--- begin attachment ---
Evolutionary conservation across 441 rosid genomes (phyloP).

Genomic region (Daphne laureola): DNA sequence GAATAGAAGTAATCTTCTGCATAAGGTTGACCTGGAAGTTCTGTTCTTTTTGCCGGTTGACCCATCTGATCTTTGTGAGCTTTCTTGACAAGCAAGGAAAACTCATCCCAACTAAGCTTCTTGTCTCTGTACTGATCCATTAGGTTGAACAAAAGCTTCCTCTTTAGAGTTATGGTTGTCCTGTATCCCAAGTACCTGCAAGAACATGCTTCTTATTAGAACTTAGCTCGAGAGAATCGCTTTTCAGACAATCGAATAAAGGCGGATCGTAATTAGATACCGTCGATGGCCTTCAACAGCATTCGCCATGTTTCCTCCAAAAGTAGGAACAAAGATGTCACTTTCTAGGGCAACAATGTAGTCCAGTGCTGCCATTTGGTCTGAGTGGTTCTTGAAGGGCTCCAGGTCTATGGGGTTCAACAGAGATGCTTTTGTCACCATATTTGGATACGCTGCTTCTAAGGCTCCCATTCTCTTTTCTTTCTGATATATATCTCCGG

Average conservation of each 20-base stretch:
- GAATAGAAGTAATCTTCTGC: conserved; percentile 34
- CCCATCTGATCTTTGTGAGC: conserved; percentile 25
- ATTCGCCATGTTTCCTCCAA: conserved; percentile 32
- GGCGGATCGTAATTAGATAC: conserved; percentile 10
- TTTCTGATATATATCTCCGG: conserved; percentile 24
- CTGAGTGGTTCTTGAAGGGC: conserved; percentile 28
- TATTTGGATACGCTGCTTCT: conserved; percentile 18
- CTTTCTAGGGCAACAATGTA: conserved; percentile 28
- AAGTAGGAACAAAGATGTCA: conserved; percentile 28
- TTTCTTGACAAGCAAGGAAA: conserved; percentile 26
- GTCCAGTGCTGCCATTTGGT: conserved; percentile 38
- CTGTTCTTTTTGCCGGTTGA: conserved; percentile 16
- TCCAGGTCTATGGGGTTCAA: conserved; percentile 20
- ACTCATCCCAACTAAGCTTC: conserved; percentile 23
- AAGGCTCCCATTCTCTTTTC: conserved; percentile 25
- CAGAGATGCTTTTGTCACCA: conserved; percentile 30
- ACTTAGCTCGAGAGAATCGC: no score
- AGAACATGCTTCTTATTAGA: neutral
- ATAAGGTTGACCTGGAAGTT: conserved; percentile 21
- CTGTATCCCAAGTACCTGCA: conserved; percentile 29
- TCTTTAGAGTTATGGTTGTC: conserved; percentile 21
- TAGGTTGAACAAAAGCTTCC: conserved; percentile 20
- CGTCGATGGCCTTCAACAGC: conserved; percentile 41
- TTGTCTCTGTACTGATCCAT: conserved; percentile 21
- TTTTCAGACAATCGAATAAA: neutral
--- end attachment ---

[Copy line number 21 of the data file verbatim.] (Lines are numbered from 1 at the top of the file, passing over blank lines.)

- AGAACATGCTTCTTATTAGA: neutral